20240408-ABS vs. PLA: A Comprehensive Guide

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15 May, 2023

PLA and ABS filament material for 3D Printing

PLA and ABS filament material for 3D Printing

In this article, we have a look at the two most popular filaments in 3D Printing and how they compare against each other.


3D printing has revolutionized the way we manufacture objects, giving individuals and industries the ability to create complex and customized parts with relative ease. Two of the most popular materials used in 3D printing are Acrylonitrile Butadiene Styrene (ABS) and Polylactic Acid (PLA). Choosing the right material for a particular project is crucial, as it can greatly impact the final product's quality, functionality, and durability.

ABS is a petroleum-based thermoplastic that has been widely used in various industries due to its strength, durability, and resistance to heat and impact. Its properties make it an ideal choice for producing automotive components, electronic enclosures, and functional prototypes. On the other hand, PLA is a biodegradable thermoplastic derived from renewable resources like corn starch or sugarcane. It has gained popularity in 3D printing for its ease of use, low odor, and environmentally friendly characteristics.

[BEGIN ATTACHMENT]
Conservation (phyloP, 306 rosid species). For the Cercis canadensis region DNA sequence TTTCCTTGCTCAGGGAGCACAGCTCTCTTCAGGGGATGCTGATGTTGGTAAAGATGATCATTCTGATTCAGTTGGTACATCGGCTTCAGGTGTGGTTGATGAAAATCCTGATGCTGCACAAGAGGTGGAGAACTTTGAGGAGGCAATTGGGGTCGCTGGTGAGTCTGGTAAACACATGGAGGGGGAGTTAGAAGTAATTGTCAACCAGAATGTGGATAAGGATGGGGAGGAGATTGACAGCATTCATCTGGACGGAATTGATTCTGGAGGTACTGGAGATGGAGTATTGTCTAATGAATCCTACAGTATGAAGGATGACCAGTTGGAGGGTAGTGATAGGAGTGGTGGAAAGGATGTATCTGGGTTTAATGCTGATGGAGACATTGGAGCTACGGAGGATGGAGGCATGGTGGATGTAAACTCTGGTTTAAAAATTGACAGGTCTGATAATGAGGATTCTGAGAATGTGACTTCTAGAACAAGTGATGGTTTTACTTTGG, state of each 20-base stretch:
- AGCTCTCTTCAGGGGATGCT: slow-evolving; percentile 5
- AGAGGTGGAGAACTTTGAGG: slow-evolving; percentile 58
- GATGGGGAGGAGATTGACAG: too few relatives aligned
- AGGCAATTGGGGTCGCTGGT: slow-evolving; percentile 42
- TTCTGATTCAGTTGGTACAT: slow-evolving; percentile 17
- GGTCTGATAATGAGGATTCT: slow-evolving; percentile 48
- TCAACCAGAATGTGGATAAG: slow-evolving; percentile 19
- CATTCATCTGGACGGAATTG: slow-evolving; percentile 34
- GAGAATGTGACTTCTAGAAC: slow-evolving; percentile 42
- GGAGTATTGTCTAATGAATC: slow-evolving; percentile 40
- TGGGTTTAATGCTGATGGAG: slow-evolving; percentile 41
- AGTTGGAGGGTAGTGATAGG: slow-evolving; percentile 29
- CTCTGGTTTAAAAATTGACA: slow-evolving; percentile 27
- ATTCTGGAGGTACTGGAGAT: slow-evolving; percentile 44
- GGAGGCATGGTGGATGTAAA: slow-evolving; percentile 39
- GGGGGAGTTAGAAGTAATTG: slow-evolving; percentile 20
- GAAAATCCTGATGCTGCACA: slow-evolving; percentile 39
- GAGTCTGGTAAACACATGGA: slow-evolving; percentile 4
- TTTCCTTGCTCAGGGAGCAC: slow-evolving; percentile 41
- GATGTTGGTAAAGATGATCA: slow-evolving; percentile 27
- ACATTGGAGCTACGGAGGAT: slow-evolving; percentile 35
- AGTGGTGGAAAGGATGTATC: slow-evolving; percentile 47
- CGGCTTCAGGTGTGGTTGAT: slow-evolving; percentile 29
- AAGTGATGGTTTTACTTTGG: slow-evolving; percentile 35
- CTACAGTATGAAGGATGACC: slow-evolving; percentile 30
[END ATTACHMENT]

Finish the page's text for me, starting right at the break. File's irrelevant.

In this article, we will delve into the properties, applications, and differences between ABS and PLA to help users make an informed decision when selecting the appropriate material for their 3D printing needs.

What is ABS (Acrylonitrile Butadiene Styrene)?

ABS, or Acrylonitrile Butadiene Styrene, is a petroleum-based thermoplastic known for its excellent mechanical properties, making it a popular choice for various applications in 3D printing and other industries. It consists of three monomers, acrylonitrile, butadiene, and styrene, which contribute to the material's unique blend of characteristics, including strength, toughness, and heat resistance. ABS has been widely used for producing a diverse range of products, such as automotive components, electronic enclosures, and toys like LEGO bricks.